Early birds fix the bug

corning writes multiyear contracts for chemicals and other raw materials to smooth out fluctuations in supply and prices. But last summer, when it came time to start entering contracts expiring in 2000, "The system aborted with a programming error" and took several weeks to fix, recalls Jim Scott, technology director of Corning's science and technology unit.

The Hawaiian Electric Utility in Honolulu ran tests on its system to see if it would be affected by the Y2K bug. "Basically, it just stopped working," says systems analyst Wendell Ito. If the problem had gone unaddressed, not only would some customers have potentially lost power, but others could also have gotten their juice at a higher frequency, in which case, "the clocks would go faster, and some things could blow up," Mr. Ito explains.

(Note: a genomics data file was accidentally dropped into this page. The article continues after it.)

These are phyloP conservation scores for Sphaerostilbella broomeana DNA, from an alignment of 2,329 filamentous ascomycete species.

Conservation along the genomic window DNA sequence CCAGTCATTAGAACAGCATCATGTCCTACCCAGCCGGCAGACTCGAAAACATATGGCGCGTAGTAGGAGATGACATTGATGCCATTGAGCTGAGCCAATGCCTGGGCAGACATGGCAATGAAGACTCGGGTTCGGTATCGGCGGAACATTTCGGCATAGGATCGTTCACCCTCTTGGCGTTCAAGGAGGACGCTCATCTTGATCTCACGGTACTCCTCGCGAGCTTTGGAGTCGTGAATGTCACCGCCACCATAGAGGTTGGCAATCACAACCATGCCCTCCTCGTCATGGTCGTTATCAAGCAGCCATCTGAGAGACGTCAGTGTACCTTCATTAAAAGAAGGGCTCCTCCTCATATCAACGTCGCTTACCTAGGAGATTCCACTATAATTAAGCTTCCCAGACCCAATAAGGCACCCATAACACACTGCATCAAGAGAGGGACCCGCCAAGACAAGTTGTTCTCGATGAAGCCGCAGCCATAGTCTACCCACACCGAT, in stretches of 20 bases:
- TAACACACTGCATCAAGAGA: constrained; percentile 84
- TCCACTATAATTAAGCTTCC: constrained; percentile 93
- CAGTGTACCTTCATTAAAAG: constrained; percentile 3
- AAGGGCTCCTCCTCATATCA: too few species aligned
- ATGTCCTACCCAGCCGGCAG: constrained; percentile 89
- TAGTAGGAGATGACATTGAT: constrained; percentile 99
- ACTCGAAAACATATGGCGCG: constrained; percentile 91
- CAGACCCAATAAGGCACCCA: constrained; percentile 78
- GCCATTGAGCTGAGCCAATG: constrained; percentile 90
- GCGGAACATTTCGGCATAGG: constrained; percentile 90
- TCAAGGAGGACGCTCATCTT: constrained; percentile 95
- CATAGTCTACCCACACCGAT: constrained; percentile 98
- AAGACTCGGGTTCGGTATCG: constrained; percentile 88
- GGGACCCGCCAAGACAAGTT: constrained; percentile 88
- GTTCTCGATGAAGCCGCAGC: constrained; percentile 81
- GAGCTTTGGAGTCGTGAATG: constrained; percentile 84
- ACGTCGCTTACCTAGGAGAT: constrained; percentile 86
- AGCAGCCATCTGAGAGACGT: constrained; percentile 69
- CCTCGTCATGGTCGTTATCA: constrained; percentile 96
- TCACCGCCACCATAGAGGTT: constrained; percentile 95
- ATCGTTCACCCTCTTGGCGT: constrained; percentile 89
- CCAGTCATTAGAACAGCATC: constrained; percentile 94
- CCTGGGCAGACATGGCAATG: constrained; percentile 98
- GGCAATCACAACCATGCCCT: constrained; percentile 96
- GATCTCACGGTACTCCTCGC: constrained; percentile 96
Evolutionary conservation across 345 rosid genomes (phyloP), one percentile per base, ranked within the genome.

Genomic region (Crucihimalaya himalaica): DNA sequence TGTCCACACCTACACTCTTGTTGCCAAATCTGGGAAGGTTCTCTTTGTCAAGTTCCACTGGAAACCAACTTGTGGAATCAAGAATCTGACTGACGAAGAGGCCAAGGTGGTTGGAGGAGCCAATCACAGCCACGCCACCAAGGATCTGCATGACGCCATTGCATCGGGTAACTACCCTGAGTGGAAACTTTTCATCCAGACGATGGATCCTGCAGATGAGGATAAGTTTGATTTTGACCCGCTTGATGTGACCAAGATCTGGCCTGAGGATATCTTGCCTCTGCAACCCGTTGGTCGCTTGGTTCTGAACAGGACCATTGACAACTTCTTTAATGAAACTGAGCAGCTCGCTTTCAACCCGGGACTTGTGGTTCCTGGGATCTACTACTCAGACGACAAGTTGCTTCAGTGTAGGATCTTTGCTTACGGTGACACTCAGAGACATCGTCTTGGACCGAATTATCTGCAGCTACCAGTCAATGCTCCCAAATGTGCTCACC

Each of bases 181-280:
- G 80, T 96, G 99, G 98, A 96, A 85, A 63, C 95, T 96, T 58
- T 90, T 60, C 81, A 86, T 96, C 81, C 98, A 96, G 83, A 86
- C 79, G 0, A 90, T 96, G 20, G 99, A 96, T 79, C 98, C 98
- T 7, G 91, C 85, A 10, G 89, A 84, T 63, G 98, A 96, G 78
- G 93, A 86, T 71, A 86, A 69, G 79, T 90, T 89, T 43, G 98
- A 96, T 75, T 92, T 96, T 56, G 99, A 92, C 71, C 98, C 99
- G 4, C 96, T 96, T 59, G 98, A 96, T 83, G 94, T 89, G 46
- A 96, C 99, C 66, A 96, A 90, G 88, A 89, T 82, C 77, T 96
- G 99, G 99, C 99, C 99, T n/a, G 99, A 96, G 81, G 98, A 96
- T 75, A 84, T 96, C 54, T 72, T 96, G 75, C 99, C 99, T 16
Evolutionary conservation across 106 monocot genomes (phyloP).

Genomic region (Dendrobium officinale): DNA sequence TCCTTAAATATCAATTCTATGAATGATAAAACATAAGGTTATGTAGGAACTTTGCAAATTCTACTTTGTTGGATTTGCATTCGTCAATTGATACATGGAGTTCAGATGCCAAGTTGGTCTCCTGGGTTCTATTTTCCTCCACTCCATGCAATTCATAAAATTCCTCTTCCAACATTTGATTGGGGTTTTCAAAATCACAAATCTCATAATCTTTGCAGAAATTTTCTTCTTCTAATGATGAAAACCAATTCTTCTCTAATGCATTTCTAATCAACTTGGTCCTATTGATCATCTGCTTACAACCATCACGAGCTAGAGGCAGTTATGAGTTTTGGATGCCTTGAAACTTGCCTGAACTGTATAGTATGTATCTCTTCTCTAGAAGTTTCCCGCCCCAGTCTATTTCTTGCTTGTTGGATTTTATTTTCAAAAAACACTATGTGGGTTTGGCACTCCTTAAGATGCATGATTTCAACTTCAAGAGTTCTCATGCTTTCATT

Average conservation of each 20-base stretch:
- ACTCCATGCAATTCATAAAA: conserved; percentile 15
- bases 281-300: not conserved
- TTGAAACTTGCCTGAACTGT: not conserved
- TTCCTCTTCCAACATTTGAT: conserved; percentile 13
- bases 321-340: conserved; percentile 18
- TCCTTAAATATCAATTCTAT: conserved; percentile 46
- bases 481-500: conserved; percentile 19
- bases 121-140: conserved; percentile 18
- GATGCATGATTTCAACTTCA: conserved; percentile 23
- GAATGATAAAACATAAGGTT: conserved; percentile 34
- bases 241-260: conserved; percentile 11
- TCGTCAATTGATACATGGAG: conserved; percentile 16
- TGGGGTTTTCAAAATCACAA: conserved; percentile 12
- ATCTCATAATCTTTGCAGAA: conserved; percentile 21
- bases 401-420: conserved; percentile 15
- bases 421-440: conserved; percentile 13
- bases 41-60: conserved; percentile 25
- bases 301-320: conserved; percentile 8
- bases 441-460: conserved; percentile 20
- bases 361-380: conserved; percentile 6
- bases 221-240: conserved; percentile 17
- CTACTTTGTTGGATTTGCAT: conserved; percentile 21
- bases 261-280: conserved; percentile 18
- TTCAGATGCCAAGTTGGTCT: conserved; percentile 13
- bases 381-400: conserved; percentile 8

At an emergency meeting of the International Federation of Airline Controllers last January, air-traffic controllers simulated the 2000 date change. Their screens went blank.

Data courtesy of the Cassandra Project (www.cassandraproject.org)

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